French Canadian loyalty and attachment was exclusively to Canada and not Britain. While loyalties were tested by Britain’s imperial wars, the wider resonance of bi-nationalism remained powerful and influential especially in relation to the development of the western provinces. While the survival of French Canada was the LNC’s primary concern, bi-nationalism was promoted as integral to the survival of Canada itself, with French influence a counterpoise to the danger of American influence and annexation. Thus, ‘dualism’, equality and not cultural assimilation or separation, between Canada’s two national groupings, became a fundamental principle of the LNC. Interestingly, Scottish Home Rule was also advanced as a means of providing greater legitimacy and loyalty to the UK’s pre-existing constitutional arrangements.
The British unitary state and the Canadian federal state were products of political settlements that accommodated minority nations through a broad federalism. The pan-Canadianism of the LNC and the Home Rule creed of the YSS both reflected a belief in liberal reform within larger constitutional constructs. The efforts of the pre-1914 movements were directed at attaining a higher degree of cultural and political accommodation. The First World War largely destroyed this model of national grouping. After 1918 Quebec-based movements assumed a more advanced position, most notably in the Parti Québécois notion of ‘sovereignty association’. For the YSS, the rise of the Labour Party, extensive welfare reform, and administrative devolution after 1918 effectively undermined the case for Scottish Home Rule for a generation.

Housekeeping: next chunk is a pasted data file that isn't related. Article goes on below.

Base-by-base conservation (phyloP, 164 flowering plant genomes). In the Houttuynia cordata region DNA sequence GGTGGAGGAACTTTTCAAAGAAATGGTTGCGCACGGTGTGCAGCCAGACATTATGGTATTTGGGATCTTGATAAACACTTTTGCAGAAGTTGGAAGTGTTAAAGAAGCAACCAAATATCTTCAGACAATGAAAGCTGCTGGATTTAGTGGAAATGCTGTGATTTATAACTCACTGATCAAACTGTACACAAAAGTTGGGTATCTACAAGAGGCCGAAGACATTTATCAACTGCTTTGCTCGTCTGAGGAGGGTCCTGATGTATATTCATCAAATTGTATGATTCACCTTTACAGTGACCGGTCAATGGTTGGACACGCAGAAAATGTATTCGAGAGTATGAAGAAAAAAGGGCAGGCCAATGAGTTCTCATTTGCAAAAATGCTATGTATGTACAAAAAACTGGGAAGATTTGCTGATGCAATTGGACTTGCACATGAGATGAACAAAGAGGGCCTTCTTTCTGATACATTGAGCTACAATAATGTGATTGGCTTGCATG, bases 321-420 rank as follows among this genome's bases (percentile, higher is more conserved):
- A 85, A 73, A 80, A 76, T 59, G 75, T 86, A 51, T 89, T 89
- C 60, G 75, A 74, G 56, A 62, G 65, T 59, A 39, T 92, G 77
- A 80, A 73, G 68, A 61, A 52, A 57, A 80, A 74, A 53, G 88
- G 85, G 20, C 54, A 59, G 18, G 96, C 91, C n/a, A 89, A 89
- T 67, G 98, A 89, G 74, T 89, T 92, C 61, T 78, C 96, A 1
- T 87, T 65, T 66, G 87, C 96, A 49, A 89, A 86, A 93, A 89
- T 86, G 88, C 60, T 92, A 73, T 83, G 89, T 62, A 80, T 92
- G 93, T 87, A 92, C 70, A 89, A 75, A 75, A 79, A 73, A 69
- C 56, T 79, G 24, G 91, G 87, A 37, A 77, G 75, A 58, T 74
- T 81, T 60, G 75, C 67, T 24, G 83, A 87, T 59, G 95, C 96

The book ends by demonstrating that the respective influence of the YSS and LNC, while important, was neither direct nor immediate. Nevertheless, the contemporary relevance of the work, evidenced by the 1995 and 2014 referendums in Quebec and Scotland, is clear to see. Kennedy does well to identify the intellectual antecedents of the range of constitutional arrangements, proposals, experiments, and expedients which have been made, short of full independence. Equally, while arguments for national independence have gained significant traction in recent years they have met dogged resistance from pre-existing alternative modes of constitutional and political authority, organisation, and identity.
Comparative history is always fraught with the prospect of making tenuous connections and glib comparisons. In largely avoiding these pitfalls Kennedy has written an impressive book. While the author acknowledges differences between the movements, he often appears to be searching for points of similarity, and for the heightened relevance of particular issues, which demonstrate his comparative analysis, often when the evidence will not fully support the contention. Nevertheless, in the main this is a very accessible, well-researched and scholarly work.
Dr. Gordon Bannerman is currently a research assistant at the London School of Economics and a tutor with International Correspondence Schools.